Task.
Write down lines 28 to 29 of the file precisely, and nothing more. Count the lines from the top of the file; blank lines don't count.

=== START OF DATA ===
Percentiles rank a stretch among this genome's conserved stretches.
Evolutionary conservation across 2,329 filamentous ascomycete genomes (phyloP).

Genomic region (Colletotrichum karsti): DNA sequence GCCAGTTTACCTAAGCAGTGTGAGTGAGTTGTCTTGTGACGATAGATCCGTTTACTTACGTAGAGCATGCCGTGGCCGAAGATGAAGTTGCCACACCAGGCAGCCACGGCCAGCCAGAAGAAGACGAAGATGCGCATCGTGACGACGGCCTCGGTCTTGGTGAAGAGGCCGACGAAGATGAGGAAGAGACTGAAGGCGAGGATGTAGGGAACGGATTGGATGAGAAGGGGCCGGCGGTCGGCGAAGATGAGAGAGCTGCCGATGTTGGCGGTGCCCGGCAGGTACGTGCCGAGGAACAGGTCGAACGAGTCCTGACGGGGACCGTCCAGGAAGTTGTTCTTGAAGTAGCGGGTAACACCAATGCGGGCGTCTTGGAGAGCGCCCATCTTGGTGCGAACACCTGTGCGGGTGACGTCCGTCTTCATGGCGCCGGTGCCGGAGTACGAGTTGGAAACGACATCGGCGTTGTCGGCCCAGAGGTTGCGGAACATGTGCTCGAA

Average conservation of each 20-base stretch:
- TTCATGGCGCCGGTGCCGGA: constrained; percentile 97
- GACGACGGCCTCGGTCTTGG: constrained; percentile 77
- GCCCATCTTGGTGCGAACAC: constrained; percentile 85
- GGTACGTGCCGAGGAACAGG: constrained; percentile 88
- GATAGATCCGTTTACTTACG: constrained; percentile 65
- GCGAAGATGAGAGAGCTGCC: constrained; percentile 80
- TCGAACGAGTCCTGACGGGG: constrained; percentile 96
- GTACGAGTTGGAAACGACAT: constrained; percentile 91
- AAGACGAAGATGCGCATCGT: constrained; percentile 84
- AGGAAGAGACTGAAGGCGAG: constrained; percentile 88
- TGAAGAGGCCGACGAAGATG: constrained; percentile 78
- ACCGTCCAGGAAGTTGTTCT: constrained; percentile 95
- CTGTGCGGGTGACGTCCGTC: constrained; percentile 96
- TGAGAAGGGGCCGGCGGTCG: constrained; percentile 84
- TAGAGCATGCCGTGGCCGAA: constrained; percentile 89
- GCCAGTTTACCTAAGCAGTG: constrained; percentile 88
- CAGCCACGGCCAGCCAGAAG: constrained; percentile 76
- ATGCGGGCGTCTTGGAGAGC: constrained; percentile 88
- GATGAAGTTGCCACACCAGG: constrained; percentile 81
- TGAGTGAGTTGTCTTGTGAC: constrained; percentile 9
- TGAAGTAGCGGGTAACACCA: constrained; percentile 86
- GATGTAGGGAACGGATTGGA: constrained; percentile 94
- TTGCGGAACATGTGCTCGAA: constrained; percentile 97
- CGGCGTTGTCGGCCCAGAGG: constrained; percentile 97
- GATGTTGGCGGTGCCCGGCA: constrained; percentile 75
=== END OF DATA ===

- CGGCGTTGTCGGCCCAGAGG: constrained; percentile 97
- GATGTTGGCGGTGCCCGGCA: constrained; percentile 75